F.E.A.R. 2: Project Origin

The number of videogames that are genuinely scary can still, after over 30 years of releases, be counted on one hand. F.E.A.R. 2: Project Origin, a run-and-gun shooting game that is conventional in almost every aspect, aims to increase that count by combining the formulaic ‘first person shooter’ game play with psychological horror elements but, unfortunately, falls just short.

That isn’t to say Warner Interactive’s new game doesn’t have moments that make you jump – there are a few, and generated not only through the usual ‘blind the player then throw something up at him as he rounds the corner’ formula employed by similar games out up for a fright but, rather, through some slightly smarter use of pacing, lighting and eerie imagery that flashes before your eyes only for an instant. The problem is that these moments are few and far between and the more continual attempt that relies almost wholly on that last element – spectre-like flashes of gory imagery that shudder into view every few minutes – gets tired very quickly, losing much of its impact after only a couple of levels.

The game name, F.E.A.R. 2: Project Origin, is not only a vehicle for driving every non touch-typist games writer insane, but also refers to the combat unit the player finds himself in. However that, and just about every other bit of contextual information is horribly absent, so while you will garner from the game name that this is a sequel, nothing in the game itself really explains who you are, what you’re doing and why you should bother, save a pretty neat segment in the opening level. We won’t spoil that for you because it’s about as much background information as you’re going to get unless you’re a voracious reader – probably not a description of a massive proportion of the gaming population, I’d wager – with the game story told through a series of ‘tapes’ that you collect as you go.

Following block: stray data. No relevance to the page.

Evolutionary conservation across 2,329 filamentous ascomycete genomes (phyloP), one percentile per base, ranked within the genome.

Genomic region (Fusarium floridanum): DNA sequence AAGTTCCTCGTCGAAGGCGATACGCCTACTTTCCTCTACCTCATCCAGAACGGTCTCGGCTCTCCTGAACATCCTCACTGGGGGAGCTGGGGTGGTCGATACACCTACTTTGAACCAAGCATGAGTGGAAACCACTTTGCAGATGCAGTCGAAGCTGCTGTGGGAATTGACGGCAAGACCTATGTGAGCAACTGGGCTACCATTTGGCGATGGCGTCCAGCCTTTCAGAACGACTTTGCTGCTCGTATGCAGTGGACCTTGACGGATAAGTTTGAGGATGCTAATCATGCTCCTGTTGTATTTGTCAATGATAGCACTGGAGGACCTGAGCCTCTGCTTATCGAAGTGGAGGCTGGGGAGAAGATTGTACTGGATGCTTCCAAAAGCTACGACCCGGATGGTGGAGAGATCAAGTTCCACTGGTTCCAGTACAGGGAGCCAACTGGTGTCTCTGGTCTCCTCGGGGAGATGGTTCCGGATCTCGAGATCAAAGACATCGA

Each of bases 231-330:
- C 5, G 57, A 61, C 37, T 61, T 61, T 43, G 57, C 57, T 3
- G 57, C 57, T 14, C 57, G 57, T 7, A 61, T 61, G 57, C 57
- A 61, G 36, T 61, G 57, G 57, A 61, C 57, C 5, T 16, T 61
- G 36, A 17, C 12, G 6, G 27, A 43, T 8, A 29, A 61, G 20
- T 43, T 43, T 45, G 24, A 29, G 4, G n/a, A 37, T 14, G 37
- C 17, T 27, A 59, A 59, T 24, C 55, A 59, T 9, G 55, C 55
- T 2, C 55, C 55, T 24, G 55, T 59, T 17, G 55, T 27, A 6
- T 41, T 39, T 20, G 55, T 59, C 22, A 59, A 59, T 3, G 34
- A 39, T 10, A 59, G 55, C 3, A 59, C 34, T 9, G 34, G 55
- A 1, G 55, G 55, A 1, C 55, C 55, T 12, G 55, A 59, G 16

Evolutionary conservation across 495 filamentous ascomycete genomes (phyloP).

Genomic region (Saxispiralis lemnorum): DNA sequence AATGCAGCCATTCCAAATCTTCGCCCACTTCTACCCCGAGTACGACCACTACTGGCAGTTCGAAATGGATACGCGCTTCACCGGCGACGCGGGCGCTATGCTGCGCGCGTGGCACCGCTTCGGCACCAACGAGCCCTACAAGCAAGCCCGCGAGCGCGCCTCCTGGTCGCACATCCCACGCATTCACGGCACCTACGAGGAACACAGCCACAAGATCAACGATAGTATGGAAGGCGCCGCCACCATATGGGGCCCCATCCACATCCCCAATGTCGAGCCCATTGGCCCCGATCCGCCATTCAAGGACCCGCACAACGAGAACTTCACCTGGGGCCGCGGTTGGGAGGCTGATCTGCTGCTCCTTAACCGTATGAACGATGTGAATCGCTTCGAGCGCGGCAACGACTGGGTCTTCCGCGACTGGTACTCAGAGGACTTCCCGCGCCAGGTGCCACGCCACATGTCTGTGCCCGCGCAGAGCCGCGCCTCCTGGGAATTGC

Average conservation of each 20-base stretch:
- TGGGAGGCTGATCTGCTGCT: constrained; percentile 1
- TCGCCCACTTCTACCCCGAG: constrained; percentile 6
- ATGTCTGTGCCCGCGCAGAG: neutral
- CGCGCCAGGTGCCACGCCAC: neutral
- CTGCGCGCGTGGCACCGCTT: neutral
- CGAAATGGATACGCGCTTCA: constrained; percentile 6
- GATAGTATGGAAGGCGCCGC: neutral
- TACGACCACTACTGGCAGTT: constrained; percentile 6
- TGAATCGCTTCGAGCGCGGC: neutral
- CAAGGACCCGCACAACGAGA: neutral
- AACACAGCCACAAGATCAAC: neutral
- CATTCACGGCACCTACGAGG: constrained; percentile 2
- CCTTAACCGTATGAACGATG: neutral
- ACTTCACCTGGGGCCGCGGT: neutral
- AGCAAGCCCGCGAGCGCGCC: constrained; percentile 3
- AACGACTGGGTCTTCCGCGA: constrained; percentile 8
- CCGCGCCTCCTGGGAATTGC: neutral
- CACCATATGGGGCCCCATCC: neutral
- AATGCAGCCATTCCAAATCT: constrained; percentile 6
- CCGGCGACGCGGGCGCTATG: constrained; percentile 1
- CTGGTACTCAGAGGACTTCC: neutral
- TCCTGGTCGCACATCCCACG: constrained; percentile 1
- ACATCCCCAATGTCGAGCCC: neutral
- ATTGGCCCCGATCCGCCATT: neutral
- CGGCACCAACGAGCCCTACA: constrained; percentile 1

The attempts at conveying a paranormal-tinged atmosphere aside, F.E.A.R. 2: Project Origin is produced from a most traditional mould. A linear path takes you from one mission objective another, asking that you pick up weapons, ammo and health boosts lying around at regular intervals, and the designers haven’t even learned much from older games this seeks to imitate, with some very clumsy interfaces, such as weapon selection not defaulting, for instance, to a certain grenade type when it’s the only type of the four you have, but making you go through a painful process to select.

Your character movement is a slightly odd ‘bobbing’ motion that can disorientate a little and you get ‘stuck’ on objects quite often. Since you’re mostly moving around in the dark, being unable to progress because there’s some ankle-high obstacle in front of you that you can’t’ even see is a little irritating. Happily, NPC (enemy) AI is very good for this kind of game. The usual fare is for enemy characters to stand stock still, in the open, firing blindly at you, charge wildly or just stick in the one, repetitive cover & fire cycle, but in F.E.A.R. 2, the enemies are smarter, flipping over objects like hospital gurneys, tables, cabinets and so forth and using them as cover, popping out at different places to take shots at you, attempting flanking maneuvers and rapidly scattering if you throw a grenade in their direction. This soon becomes the only reason you press on in the game, helping you ignore quite a list of other irritants.

And there are some other shortcomings in the game design. Along with the very linear gameplay – a real ‘corridor’ shooter in a quite literal sense, channeled along where the game designers want you to go and no real latitude to explore yourself – this is gaming design by numbers. The enemies take a massive amount of damage before they eventually keel over, you can’t lean out from cover but they can and it really just isn’t scary at all. But it also provides solid, entertaining combat with weighty-feeling weaponry and there’s the odd touch of flair – you’ll often want to delay sending chatting enemies to their maker for a few more seconds, for instance, just to hear what they have to say.

There’s even a very cool, new ‘add-on’ available by download for the game now called “Toy Soldiers”, which breathes welcome new life into the previously dry and formulaic online multiplayer offering and it’s totally free to download.


This game was reviewed on the Xbox 360 console. It is also available for PlayStaion 3 and PC.


Max Everingham is the owner of Game State, a B2B videogame software analysis & marketing consultancy. Max is a videogames veteran, having worked in the industry for over 13 years, including brand & product marketing positions at EA and Codemasters.

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